Elbridge Gerry was born on July 17, 1744 at Marblehead, Massachusetts, the third son of Thomas Gerry and Elizabeth Greenleaf. Elbridge’s father, Captain Thomas Gerry, was born in 1702 and came to America in 1730 from Newton Abbott, Devonshire, England. He was master of his own vessel and became a wealthy and
politically active merchant shipper. Thomas was a pillar of the Marblehead community, serving as a justice of the peace, selectman and as moderator of the town meeting. On December 16, 1734 he married Elizabeth Greenleaf, the daughter of a Boston merchant. The Gerry family was pious, faithfully attending the First Congregational Church and avoiding ostentatious display.
Gerry’s great-great-grandfather, Edmond Greenleaf, was born in Malden, England, came to America in 1635 and settled in Newbury. He and his family removed to Boston in 1650. One of his descendants was the famous New England poet, John Greenleaf Whittier.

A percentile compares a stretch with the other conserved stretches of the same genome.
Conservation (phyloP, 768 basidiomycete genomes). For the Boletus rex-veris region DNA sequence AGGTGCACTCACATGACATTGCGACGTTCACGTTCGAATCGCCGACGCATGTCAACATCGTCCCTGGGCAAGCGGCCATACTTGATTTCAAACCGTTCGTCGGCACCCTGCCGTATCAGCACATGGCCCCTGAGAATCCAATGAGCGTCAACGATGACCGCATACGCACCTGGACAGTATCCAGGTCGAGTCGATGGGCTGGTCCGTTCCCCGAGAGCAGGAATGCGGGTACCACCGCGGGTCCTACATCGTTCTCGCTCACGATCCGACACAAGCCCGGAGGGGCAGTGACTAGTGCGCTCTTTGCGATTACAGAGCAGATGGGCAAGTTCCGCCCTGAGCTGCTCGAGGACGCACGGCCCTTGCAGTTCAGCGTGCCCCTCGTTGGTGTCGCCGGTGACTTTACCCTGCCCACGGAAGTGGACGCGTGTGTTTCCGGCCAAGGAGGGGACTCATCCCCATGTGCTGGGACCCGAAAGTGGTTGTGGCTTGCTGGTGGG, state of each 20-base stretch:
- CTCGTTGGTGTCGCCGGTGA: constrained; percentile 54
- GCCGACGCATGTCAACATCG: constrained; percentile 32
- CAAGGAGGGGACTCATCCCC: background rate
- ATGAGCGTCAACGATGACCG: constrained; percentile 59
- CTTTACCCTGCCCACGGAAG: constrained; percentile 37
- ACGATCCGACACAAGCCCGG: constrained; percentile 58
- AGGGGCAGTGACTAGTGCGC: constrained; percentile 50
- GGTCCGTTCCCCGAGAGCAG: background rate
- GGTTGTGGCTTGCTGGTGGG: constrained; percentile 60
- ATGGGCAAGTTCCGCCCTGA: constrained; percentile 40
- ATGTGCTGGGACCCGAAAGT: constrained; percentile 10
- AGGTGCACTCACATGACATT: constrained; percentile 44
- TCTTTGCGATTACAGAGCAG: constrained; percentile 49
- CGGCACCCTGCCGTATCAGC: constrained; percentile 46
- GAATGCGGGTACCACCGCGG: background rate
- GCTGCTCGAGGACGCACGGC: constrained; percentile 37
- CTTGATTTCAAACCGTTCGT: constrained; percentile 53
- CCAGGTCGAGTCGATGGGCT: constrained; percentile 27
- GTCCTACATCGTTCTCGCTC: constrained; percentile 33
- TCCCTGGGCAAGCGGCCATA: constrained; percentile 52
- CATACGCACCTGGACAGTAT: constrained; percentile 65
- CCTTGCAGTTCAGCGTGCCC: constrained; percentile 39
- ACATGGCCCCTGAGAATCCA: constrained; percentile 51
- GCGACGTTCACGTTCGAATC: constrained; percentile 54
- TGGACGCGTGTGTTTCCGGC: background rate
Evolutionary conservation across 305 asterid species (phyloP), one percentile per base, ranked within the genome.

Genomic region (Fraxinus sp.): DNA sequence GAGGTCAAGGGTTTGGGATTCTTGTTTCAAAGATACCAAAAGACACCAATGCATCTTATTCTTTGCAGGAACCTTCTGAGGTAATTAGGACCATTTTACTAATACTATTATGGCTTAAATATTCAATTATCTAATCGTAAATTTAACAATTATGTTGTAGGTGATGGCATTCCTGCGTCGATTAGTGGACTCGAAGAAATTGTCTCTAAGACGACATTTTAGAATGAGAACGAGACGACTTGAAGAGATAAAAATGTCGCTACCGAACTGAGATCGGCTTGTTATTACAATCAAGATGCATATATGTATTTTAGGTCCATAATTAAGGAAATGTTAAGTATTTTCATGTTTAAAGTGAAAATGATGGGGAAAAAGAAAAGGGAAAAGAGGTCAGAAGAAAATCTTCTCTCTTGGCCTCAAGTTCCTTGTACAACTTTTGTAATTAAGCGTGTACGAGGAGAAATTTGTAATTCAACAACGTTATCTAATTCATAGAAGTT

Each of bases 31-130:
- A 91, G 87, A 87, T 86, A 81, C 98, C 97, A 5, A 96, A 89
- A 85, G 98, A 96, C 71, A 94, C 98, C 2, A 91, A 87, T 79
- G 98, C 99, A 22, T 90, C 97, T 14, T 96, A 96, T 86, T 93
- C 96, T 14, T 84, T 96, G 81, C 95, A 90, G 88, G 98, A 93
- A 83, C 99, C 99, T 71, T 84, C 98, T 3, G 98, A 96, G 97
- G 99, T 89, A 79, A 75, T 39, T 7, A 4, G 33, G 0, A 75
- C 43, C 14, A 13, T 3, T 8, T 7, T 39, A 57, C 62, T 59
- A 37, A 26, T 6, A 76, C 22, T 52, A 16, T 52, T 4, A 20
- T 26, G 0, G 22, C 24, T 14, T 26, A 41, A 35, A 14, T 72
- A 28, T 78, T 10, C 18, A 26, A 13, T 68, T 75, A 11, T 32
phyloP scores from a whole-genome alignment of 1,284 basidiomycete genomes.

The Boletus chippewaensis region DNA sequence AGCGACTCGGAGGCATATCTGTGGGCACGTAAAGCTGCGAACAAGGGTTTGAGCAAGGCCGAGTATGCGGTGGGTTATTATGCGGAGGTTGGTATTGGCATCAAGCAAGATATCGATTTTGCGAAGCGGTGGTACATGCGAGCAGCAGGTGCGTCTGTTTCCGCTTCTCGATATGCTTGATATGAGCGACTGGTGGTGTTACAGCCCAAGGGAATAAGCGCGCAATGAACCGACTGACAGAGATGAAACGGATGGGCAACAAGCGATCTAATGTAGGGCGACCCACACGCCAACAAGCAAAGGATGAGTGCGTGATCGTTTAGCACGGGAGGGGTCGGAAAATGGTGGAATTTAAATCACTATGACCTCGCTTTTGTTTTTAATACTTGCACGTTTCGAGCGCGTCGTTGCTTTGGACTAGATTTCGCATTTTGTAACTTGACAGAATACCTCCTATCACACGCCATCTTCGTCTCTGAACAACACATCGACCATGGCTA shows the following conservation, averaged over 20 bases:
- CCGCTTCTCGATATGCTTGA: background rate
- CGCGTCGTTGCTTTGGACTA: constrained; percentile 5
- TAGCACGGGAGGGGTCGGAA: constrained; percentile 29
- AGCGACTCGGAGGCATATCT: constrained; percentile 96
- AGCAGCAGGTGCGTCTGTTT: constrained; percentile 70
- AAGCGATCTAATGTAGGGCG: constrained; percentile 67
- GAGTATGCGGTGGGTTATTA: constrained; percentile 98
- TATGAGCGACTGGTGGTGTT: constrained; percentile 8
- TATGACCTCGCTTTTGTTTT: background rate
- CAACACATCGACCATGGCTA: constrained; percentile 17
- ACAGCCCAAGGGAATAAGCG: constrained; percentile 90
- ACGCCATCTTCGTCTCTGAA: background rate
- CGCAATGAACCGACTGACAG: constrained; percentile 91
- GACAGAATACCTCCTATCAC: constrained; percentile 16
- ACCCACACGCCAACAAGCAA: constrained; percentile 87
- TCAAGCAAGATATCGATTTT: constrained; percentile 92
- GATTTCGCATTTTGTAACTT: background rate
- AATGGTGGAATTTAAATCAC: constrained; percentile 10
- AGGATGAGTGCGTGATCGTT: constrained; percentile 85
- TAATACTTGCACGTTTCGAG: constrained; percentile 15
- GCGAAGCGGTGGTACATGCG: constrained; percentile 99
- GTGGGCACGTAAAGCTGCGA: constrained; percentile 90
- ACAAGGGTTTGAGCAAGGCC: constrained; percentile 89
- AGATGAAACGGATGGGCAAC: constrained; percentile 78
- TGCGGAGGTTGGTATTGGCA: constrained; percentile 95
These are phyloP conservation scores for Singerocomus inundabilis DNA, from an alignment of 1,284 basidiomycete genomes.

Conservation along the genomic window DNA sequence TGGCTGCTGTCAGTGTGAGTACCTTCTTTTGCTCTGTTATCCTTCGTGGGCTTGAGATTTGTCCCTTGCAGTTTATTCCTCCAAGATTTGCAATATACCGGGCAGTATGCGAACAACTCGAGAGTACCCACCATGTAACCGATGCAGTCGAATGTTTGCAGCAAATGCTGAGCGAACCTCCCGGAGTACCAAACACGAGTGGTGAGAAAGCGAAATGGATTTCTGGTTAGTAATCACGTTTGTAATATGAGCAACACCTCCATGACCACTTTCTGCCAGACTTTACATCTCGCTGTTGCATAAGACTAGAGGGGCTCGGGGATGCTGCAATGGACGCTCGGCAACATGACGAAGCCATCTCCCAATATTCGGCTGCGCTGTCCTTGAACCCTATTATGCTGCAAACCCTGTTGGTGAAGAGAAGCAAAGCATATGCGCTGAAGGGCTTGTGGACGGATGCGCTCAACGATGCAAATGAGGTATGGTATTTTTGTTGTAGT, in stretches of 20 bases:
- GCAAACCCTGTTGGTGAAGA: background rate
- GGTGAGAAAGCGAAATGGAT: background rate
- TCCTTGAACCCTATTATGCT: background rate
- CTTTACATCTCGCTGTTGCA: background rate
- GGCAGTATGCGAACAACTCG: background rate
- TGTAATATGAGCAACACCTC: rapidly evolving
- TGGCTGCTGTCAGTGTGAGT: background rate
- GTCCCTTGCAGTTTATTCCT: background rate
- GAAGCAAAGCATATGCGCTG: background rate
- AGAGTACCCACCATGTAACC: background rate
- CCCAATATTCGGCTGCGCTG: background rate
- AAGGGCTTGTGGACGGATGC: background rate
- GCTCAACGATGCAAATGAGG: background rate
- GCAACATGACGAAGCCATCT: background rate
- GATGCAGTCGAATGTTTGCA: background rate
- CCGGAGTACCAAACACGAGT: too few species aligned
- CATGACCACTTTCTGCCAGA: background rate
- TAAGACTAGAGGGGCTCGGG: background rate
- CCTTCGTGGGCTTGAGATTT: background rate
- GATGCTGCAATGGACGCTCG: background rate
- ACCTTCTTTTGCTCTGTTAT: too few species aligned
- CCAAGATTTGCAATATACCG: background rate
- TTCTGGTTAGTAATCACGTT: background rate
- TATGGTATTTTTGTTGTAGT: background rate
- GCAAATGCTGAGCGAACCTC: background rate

Little is known of the childhood of Elbridge Gerry. He entered Harvard College at the age of 14 and graduated in 1762, ranking 29th in a class of 52. Elbridge went on to receive a Master’s degree in 1765 at the age of 20. His Master’s dissertation argued that America should resist the recently passed Stamp Act.
Upon graduation Elbridge entered his father’s counting house. The Gerrys owned their own vessels and shipped dried codfish to the Barbados and Spanish Ports, and returned with bills of exchange and goods. He eventually became one of the wealthiest and most enterprising merchants in Marblehead. The Encyclopedia of American Wealth ranks Gerry 11th in wealth among the 56 signers of the Declaration.